yet not is affected by this act of observation.
   One thing we seem to all agree upon is that the act of observation
involves some kind of creation of a persistent imprint of the act, something
that can be used to communicate the result of the observation, be it a
crystallization of silver in a photographic plate or the creation of a
connection between neurons. Are we going to somehow abstract away this and
get away with it? I do not think so!

It seems to me that Plato's Ideal is the ultimate case of a
system in thermodynamic equilibrium, and as such exhibits no
change of any kind, per definition. What then is the origin
of, at least, the illusion of change? How can Becoming derive
from pure Being?
:-)  Yes, one of the titles of Prigogine's books was "From
Being to Becoming".



Why is it necessary that I cannot remember the future equally
well as I can remember the past, assuming that I have not
experienced a blow to the head or oxygen deprivation?
Of course, if we turn to the natural world for explanations, and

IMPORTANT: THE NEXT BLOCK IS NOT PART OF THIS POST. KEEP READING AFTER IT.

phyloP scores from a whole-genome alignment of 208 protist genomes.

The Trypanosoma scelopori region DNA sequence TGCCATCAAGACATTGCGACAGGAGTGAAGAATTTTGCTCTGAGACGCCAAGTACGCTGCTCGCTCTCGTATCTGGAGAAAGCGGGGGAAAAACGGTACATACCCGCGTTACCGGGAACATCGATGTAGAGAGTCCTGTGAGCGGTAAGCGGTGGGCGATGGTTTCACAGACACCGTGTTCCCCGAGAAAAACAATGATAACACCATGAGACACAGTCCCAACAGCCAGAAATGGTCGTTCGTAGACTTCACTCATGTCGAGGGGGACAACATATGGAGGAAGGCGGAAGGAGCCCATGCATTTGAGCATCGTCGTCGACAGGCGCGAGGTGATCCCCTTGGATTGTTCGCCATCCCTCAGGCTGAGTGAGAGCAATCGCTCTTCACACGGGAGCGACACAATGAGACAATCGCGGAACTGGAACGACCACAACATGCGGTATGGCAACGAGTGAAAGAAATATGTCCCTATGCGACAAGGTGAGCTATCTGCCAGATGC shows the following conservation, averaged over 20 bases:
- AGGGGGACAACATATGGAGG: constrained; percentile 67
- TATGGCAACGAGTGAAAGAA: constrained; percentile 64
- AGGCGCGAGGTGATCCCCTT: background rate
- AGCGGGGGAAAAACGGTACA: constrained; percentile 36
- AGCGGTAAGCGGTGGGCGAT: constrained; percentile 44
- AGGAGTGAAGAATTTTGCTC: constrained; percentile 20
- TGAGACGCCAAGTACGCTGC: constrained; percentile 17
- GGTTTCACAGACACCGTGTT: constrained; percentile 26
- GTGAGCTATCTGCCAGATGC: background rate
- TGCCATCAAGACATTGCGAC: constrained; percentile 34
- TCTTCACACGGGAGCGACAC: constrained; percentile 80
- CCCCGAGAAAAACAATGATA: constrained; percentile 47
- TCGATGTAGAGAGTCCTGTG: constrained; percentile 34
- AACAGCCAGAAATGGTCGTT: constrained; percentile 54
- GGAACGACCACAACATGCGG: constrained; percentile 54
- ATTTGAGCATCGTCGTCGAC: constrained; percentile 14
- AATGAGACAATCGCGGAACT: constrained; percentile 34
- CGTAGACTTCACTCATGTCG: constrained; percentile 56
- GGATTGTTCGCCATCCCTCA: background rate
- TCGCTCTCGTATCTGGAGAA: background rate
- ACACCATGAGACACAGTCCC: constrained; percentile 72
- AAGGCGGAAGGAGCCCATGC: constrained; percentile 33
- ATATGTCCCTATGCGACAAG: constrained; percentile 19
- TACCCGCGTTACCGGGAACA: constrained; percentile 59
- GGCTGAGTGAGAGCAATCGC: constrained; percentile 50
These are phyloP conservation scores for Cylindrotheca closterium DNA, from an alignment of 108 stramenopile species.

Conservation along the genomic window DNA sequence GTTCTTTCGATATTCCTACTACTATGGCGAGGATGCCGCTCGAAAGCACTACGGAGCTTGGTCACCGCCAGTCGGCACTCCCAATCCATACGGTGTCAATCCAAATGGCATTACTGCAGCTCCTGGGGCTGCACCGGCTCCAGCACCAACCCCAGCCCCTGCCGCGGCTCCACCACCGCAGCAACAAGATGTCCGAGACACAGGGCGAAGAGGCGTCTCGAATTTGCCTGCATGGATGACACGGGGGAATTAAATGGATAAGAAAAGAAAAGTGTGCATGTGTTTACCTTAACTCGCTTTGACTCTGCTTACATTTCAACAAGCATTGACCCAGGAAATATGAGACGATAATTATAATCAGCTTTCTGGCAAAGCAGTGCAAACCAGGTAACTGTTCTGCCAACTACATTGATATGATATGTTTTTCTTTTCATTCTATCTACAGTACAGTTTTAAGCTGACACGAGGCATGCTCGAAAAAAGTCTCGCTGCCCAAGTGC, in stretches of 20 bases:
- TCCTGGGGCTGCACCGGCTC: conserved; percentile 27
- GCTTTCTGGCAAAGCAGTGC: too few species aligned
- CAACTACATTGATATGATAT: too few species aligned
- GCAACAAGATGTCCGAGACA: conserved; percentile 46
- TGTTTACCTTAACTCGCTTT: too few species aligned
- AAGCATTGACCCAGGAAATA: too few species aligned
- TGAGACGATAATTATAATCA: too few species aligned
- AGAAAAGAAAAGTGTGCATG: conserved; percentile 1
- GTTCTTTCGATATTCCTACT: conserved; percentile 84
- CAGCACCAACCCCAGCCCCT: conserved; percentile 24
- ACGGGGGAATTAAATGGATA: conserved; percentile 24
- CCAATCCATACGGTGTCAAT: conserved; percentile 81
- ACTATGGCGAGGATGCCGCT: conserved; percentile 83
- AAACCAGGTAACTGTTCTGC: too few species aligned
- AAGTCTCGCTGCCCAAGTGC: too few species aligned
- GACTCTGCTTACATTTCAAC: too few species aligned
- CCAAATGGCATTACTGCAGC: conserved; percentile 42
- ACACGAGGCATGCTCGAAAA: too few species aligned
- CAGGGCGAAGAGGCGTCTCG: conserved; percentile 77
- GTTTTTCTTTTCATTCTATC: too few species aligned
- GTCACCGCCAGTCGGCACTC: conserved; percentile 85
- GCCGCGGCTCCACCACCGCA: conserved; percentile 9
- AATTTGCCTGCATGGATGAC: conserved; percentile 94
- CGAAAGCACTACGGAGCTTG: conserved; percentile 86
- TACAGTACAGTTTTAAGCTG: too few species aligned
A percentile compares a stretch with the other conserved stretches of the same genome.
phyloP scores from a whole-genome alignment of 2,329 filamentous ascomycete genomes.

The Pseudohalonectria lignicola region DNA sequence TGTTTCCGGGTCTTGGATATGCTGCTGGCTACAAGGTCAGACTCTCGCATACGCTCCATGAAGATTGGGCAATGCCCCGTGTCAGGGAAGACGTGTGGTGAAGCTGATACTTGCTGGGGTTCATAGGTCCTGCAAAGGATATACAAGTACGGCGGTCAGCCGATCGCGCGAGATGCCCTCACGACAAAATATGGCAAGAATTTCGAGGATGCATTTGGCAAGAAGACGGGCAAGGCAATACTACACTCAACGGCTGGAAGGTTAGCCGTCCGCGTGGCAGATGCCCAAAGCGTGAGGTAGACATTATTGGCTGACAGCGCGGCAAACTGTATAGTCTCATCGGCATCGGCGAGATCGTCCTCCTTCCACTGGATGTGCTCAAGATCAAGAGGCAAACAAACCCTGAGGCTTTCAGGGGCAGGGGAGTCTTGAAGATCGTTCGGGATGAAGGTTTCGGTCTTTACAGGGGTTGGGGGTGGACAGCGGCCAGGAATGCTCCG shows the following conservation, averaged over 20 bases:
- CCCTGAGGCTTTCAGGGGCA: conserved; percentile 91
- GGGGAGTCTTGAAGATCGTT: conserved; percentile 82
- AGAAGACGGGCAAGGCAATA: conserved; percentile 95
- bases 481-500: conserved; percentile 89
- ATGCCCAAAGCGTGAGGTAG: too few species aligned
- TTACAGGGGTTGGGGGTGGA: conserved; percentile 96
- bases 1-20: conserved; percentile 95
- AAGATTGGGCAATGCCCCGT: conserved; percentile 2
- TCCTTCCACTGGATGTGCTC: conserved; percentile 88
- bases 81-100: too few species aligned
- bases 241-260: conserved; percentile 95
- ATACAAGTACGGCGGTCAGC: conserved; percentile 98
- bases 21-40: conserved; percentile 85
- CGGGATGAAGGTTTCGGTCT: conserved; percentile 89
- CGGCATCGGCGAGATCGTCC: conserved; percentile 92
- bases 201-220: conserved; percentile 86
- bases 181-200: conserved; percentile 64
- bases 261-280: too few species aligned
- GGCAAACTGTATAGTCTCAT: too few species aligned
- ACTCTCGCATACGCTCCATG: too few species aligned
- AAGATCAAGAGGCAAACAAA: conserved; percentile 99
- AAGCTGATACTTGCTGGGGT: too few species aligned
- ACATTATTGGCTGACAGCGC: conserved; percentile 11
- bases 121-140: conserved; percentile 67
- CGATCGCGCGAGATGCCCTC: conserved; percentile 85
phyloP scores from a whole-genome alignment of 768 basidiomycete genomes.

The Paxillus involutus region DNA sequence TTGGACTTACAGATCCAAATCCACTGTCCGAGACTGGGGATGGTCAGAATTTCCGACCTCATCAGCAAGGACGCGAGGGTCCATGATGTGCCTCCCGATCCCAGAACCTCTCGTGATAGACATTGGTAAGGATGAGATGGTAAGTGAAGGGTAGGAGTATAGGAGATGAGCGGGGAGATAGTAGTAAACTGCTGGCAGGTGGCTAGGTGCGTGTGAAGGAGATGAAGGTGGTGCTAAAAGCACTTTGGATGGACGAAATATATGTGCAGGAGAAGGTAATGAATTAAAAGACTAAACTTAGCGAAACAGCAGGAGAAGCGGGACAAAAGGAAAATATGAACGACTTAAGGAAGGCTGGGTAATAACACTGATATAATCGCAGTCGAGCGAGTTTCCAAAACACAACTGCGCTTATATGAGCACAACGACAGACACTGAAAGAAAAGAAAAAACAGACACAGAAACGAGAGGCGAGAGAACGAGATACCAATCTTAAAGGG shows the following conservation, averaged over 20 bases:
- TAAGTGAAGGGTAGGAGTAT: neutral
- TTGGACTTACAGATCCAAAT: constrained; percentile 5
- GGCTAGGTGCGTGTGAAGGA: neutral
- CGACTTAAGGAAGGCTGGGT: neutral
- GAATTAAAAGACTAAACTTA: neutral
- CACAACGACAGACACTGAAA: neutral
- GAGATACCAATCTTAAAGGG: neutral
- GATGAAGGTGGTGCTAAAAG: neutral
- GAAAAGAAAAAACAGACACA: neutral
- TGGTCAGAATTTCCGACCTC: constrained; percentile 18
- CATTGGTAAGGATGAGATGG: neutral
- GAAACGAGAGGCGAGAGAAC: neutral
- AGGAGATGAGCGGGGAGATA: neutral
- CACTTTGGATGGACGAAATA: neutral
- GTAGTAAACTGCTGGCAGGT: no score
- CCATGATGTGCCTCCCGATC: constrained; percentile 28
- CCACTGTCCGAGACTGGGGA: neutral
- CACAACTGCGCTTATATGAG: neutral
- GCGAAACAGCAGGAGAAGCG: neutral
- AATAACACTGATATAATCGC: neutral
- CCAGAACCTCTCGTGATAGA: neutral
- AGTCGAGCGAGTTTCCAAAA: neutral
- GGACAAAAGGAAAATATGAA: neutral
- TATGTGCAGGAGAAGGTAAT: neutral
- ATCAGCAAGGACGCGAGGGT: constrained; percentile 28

specifically, turn to evolution, then this question amounts to
"why are records made of the past and not the future?". I don't
know of a very good answer. Perhaps Huw Price and others in the
end say, "It's because the direction indicated by records is
what we call the past---traces of influence---and the other
direction, the direction where entropy increases, is what we
call the future."  But I would not be too surprised if a better
answer somehow obtains.


   I have some ideas about this but it will take a some time to explain
them. One thing for sure is that this "arrow of time"

    Just because all possible TMs *could* get some measure of runtime,
since we are assuming from the beginning
that there exists some form of hardware,
does not mean that they can all be implemented. The most notorious case
are TMs that ask the question "Do I halt?"...
When you write "does not mean that they *can* all be implemented",
I'm not sure what you mean by can. Perhaps you mean only what the
follow-up sentence implies. Now I would say that as usual we need
to distinguish between TMs considered as abstract sets of quadruples
(or quintuples in some expositions), and an idealized little machine
that runs around on wheels.